My advice to educators and librarians who want to be accomplices is to create safe spaces and honest spaces. Students from all walks of life are dealing with things we can’t imagine, from navigating racism to cultivating identity as it pertains to sexuality and gender. Those students rely on you not to just want to be better, but to help protect them. There is always a way that educators and librarians can create spaces where students feel they are safe and appreciated, which can be life changing. It’s something I wish I had.
There is always a way that educators and librarians can create spaces where students feel they are safe and appreciated, which can be life changing.”
Has having the book in the world changed anything for you?
As far as how things have or haven’t changed for me, I think things are relatively the same. But the release and success of The Black Friend has given me a larger platform and the opportunity to figure out how to strategically use my voice and writing to create far more change.
What are you hearing back from readers? Has any of the feedback moved you in a special way?
I love hearing from readers if they have something positive to say. I read enough reviews of the book from critics and death threats from people who despise my work. My interest is in how the book has helped people, quite frankly. Which brings to mind a young Chicana who attended a Zoom I hosted to discuss the book. She thanked me for writing the book because she said it was the first time many of her classmates had “seen her” as the only non-white student in class. That’s the feedback I’m interested in, the kinds of things that remind me to keep going.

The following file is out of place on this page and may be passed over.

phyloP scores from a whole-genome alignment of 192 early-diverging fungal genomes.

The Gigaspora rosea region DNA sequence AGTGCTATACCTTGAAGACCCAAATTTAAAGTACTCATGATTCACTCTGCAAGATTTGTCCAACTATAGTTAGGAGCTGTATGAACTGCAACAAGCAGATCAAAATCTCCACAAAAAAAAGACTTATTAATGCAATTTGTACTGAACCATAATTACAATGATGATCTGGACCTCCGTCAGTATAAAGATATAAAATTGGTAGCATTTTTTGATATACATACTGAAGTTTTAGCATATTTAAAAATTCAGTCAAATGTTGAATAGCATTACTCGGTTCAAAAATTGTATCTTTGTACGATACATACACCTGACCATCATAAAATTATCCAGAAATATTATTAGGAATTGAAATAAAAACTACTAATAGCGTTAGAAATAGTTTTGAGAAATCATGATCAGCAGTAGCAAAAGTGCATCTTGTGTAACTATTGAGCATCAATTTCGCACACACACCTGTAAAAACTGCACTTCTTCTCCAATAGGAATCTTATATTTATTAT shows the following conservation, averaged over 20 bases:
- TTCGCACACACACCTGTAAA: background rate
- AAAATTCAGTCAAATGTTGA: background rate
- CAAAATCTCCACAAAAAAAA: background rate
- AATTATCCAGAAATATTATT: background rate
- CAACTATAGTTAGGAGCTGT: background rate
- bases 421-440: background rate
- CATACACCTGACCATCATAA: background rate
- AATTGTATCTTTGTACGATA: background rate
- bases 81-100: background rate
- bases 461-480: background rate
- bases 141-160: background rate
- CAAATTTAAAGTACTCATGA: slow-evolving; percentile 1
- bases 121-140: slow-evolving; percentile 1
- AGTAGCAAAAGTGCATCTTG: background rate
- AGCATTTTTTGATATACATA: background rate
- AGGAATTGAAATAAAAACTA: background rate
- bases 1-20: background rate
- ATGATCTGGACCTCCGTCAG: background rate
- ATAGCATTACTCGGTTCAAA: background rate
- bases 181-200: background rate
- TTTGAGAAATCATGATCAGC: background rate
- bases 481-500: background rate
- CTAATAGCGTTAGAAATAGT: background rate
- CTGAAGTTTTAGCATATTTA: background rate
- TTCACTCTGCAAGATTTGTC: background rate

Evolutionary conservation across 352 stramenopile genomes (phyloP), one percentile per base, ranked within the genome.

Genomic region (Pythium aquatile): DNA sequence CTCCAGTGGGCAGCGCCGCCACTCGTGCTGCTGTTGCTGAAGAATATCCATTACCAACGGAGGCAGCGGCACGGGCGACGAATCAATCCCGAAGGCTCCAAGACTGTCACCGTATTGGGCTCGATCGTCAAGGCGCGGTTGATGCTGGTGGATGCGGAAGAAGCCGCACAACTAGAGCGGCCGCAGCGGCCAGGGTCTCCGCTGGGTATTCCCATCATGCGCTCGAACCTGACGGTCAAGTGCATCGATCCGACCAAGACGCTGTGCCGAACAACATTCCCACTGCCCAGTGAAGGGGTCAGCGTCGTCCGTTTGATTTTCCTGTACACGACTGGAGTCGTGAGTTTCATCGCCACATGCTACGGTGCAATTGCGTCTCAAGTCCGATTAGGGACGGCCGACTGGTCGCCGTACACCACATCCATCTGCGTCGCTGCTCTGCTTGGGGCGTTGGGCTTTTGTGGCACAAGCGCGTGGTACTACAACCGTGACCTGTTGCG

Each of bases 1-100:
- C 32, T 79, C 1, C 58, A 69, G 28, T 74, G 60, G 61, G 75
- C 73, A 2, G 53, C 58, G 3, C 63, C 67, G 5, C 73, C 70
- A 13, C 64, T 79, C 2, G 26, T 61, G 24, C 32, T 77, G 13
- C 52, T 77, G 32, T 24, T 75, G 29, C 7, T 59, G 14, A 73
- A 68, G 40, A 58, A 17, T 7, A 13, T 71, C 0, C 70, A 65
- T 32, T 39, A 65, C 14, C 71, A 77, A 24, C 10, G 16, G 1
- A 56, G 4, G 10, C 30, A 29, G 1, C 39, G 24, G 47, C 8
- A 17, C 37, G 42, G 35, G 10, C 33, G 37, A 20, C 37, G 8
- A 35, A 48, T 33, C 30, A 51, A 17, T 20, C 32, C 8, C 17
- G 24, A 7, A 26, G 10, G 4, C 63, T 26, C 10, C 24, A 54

Do you have plans to write other titles for younger readers?
I actually have two books coming out in 2022, one of which is for younger readers! The book is called Better Than We Found It, which will be published by Candlewick Press and co-authored by my brilliant fiancée, Porsche Landon. That book is a huge undertaking, as we are tackling issues such as climate change, gun violence, and gender binaries, which is why we’ve invited brilliant minds such as Senator Elizabeth Warren, Chelsea Clinton, and Nic Stone to lend us their perspective on certain topics.
What are the best ways for readers to follow you on social media?
I am very active on Instagram and Twitter and can be found at @FredTJoseph.
Is there anything else you’d like to add?
I’d like to add something I was thinking about the other day. No one started where you see them today. Your favorite writer, activist, celebrity, and so on. Whether you’re pursuing a dream or trying to be a more progressive and open-minded person, it’s all about steps and action. Which I think is what makes The Black Friend special. I’m not asking for perfection; I’m asking for steps and action.